Change Is the Only Constant In Life

To paraphrase Benjamin Franklin, by failing to plan, you are planning to fail. Your vision of life for you, your family, your friends and community has many facets. Education, health, work, wealth and charity are examples of personal planning issues which require planning. Change is constant and as a result your vision will adjust to various uncontrollable changes over time. A good financial plan and estate plan will be like a bridge, robust and flexible at the same time. Great plans, in order to stay great, will have to be reviewed and refined over time.

Steve English, the founder and CEO of The Trust Company of Kansas, has posted an excellent piece on estate planning considerations. Please take a look the helpful article, Building a Dynamic Estate Plan, then contact your trust officer if you have more questions.

On The One Hand

  1. The Conference Board’s Consumer Confidence Index in July increased to 121.1, beating the consensus guess of 116.8 and the June level of 117.3.
  2. New single-family home sales rose 0.8% in June to a 610,000 annual rate. Sales are up 9.1% from a year ago.
  3. Durable orders for June rose 6.5%. On a year-over-year basis, orders are up 5.0%.
  4. Initial unemployment claims rose 10,000 to 244,000 keeping the volatile weekly count well under the 300,000 warning level. Continuing claims decreased by 13,000 to 1.964 million.
  5. The first estimate for second quarter real GDP growth is 2.6% at an annual rate. The largest positive contribution to real GDP growth in Q2 was consumer spending. The largest drag was home building.

On The Other Hand

Existing home sales declined 1.8% in June to a 5.52 million annual rate. Sales are up 0.7% versus a year ago.

All Else Being Equal

Brian Wesbury and his team at First Trust provide a nice summary of the current state of the economy. “The best news in this week’s Q2 GDP report was that for the second straight quarter, we had an increase in each major part of business investment – investment in equipment, commercial construction, and intellectual property. That change signals greater business optimism about the future and, if it’s sustained, will translate into faster measured productivity growth and economic growth in the next few years. We like to follow “core” real GDP, which excludes inventories, international trade, and government purchases, none of which can generate long-term economic growth. Core real GDP grew at a solid 2.7% annual pace in Q2, and that includes a drop in home building at a 6.8% rate that’s likely to reverse in the quarters to come, given strong fundamentals in that sector. In the past year, core GDP is up 2.8%. In terms of the Federal Reserve, nothing in today’s report should alter the likely path of monetary policy over the next year or so. Nominal GDP (real GDP growth plus inflation) rose at a 3.6% annual rate in Q2, is up 3.7% in the past year, and up at a 3.1% annual rate in the past two years. All of these figures suggest short-term interest rates should be higher than the roughly 1% where they are today. Look for the Fed to stay on the path to raising rates again by December and initiating reductions to the size of the balance sheet at the next meeting in late September. Although investors have their doubts about another rate hike later this year, we think those doubts will recede in the next couple of months. Slow inventory investment has been holding back the economy in the first half of 2017. We expect inventories to grow in the second half and for real GDP to grow faster as well. It’s early, but right now we’re penciling in a real GDP growth rate of 3%+ in the second half.”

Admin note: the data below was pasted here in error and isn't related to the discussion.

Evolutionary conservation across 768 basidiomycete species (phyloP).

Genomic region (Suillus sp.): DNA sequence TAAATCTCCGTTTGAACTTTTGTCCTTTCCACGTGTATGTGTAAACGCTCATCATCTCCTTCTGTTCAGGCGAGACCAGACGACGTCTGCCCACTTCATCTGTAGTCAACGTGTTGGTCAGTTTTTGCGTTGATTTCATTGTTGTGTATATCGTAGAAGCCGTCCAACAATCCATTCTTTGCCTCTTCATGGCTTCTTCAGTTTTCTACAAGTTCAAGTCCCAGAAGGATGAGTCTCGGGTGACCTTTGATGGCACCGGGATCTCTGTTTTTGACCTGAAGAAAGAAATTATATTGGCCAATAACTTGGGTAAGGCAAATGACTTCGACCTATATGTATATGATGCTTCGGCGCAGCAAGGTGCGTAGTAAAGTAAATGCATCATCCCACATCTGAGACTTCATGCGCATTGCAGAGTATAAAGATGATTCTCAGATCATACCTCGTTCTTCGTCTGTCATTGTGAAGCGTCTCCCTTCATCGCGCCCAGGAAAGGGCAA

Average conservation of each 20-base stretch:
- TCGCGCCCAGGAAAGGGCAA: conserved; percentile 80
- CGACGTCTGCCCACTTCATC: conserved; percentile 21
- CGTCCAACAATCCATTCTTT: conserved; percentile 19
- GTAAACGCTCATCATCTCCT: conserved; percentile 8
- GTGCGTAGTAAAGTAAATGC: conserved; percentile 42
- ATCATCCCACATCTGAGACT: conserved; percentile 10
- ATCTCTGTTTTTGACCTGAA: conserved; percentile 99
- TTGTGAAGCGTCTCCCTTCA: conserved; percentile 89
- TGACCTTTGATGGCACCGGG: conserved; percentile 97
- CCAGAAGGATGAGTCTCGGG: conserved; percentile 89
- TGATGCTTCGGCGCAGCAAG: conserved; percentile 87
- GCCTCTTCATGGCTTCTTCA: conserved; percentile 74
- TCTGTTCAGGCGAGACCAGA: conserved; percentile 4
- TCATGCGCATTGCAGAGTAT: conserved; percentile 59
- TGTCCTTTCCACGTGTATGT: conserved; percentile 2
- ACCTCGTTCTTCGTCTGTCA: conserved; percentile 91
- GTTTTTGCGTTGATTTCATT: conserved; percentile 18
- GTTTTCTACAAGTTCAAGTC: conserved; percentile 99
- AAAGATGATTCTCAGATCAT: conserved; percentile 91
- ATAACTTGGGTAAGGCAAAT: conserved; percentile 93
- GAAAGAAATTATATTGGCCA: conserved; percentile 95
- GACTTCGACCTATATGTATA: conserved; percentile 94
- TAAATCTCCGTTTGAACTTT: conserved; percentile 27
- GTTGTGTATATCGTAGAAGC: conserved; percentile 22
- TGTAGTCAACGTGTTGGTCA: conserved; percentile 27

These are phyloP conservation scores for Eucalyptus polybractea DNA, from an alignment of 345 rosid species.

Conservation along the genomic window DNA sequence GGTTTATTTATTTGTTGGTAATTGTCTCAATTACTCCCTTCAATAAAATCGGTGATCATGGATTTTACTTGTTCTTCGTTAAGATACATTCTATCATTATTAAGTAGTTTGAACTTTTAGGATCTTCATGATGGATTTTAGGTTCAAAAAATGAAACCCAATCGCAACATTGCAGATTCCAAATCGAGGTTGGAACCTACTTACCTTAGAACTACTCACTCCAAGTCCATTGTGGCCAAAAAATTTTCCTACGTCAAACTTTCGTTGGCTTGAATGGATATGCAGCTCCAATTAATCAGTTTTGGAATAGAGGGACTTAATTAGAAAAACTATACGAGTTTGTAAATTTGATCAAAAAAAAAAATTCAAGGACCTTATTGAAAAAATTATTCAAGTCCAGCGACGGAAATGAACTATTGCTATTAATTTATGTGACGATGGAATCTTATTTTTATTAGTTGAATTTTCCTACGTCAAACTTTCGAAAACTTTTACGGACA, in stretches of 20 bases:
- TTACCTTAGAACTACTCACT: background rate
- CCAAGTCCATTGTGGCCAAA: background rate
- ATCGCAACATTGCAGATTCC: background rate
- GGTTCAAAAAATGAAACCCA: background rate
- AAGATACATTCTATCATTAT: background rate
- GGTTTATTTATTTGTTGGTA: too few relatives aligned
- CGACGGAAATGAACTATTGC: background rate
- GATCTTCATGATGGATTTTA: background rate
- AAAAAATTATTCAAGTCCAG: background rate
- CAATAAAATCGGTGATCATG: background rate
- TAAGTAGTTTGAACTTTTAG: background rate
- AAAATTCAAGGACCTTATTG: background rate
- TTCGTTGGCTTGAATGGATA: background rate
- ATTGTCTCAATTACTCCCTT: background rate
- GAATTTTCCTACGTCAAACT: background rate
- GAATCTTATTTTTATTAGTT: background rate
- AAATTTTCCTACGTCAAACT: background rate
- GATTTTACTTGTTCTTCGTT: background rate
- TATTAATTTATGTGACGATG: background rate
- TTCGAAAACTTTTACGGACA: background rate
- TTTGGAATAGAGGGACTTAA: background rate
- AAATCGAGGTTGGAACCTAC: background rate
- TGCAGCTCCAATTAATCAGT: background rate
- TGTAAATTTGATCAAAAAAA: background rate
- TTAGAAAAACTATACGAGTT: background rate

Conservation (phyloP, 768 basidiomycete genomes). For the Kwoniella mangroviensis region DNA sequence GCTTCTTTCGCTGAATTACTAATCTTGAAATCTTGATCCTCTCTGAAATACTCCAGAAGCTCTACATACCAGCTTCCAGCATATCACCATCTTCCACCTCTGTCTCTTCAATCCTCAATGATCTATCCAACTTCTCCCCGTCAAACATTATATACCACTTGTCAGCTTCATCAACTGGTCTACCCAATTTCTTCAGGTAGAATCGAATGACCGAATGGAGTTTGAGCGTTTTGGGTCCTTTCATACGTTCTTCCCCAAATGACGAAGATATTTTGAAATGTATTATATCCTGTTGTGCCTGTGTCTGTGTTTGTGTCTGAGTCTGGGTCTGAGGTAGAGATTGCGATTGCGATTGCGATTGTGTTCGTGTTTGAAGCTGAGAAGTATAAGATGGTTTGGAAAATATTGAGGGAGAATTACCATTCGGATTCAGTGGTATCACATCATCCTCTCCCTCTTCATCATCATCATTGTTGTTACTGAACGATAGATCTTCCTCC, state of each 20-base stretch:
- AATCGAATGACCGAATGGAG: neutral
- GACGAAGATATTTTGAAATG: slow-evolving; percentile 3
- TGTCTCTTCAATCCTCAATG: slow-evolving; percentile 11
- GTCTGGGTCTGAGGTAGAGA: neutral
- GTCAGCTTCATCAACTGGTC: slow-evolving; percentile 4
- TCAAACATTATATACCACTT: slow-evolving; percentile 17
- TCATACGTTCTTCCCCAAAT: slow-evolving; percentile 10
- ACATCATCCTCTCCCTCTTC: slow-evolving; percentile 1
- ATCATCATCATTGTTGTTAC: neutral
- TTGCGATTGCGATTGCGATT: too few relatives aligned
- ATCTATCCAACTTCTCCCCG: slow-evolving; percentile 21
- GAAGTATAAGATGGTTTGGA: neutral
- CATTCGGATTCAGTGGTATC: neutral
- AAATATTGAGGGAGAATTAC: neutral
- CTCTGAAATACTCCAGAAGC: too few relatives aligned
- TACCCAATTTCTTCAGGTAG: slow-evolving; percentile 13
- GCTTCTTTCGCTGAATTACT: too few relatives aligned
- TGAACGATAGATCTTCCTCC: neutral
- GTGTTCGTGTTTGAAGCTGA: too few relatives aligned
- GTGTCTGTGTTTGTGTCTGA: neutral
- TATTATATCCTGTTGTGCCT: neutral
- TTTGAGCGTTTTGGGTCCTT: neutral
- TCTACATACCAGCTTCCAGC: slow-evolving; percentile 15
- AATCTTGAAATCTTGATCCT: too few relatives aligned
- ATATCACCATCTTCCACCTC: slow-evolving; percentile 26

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The information provided is obtained from sources believed to be reliable. Forecasts cannot be guaranteed. Past performance is not a guarantee of future results.